If you can provide a training regimen that produces results, it will only be a matter of time before they realize it and start showing up with more intensity.
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Old 12-15-2009, 02:28 AM   #4
Kane Greene
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Re: Motivating an Army Platoon

I think I would take Carlos' advice here.

I got out of the Navy about a month ago, and we were having a lot of problems as well getting people put the intensity into a workout to actually get something out of it.

Our CO was a really cool guy, and he bit into the CrossFit methodology and wanted a combat fitness program built around it. It had(has) a lot of potential still, but the only issue is motivation. We had approximately 250 people in our sqrdn and were running classes every hour from about 7-11 for each detachment.

Of course you are always going to have the guys that love to workout and push themselves and they immediately fell in love with the program and strived to do their best everyday, but that's really just a small percentage.

We tried a few different things, but what really ended up working is competition. Most of the guys in the military are only worried about the PRT or whatever your branch's physical fitness evaluation is, so they really don't see the point of putting themselves through that kind of pain. Physical fitness isn't a passion for everyone, even though it is for you. Remember that!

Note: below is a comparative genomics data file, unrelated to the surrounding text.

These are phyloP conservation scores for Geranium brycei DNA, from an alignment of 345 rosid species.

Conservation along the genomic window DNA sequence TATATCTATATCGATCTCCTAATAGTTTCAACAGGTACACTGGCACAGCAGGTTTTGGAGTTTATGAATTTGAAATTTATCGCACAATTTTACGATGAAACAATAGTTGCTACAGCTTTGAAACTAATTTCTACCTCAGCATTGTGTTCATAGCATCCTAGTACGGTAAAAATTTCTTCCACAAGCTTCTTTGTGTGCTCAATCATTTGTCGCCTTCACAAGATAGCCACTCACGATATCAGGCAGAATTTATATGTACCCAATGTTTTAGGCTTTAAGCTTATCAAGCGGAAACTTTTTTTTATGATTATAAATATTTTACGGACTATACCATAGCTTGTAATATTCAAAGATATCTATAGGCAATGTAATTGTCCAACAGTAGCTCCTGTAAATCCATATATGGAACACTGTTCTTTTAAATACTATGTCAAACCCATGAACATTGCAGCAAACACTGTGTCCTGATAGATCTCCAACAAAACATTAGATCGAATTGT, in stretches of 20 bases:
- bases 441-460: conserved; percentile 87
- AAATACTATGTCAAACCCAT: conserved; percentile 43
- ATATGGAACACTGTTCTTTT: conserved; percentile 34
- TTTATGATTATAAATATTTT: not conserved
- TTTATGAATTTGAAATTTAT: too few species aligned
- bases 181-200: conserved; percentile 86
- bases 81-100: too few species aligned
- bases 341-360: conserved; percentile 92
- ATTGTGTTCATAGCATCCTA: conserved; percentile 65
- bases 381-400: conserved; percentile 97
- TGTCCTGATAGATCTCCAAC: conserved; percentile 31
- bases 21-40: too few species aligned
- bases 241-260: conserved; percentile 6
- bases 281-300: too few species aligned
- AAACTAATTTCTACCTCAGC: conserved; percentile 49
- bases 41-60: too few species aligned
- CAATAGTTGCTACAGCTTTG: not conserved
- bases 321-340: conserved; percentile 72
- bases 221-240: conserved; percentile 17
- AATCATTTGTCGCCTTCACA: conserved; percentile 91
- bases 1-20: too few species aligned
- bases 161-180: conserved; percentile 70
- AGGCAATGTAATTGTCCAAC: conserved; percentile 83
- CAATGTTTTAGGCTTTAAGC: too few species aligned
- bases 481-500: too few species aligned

We started finding different ways to make the guys compete against each other. We would use "It pays to be a winner", for instance if you finished in the top five for the WOD then you got to sit out while everyone else did 25 burpees.

We would do team events, where you break everyone down into groups of 4 or 5 and see which team would do the best. That works pretty well because usually there will be one guy on the team that can drive everyone else out of their comfort zone.

In WODs that involved running we would usually take a guy that really tried, but wasn't there yet in terms of his work capacity and give him a couple minute head start. Then have everyone else try to catch up and pass him. If you didn't beat him you had a foul of sorts. Make them do another round, burpees, sprints, whatever.

Another thing we did that was really really awesome was organize a fitness competition. We had each detachment put up 5 guys and a gal and had 6 events, making each team have one guy do each event. We had seating, music, and I loaded up my buddy's truck with a bunch of barbells, bumpers, kettlebells, etc. and it turned out far better than anyone could have expected. People were screaming and cheering. You would have thought it was a professional football game.

Basically anything you can do to make men compete against each other will better performance, because let's face it... no one likes to lose. Especially people in the military. Most of them are young and those days of playing competitive sports aren't that far behind. And suprisingly most of the older guys would put out too so they could be good example for the junior guys. They might not have put up the same numbers, but they gave it their all.

I would really suggest just becoming really creative in ways to make guys compete. Keep it fresh, you don't want to do the same thing everyday as far as reward or fouls.

Hope it works out!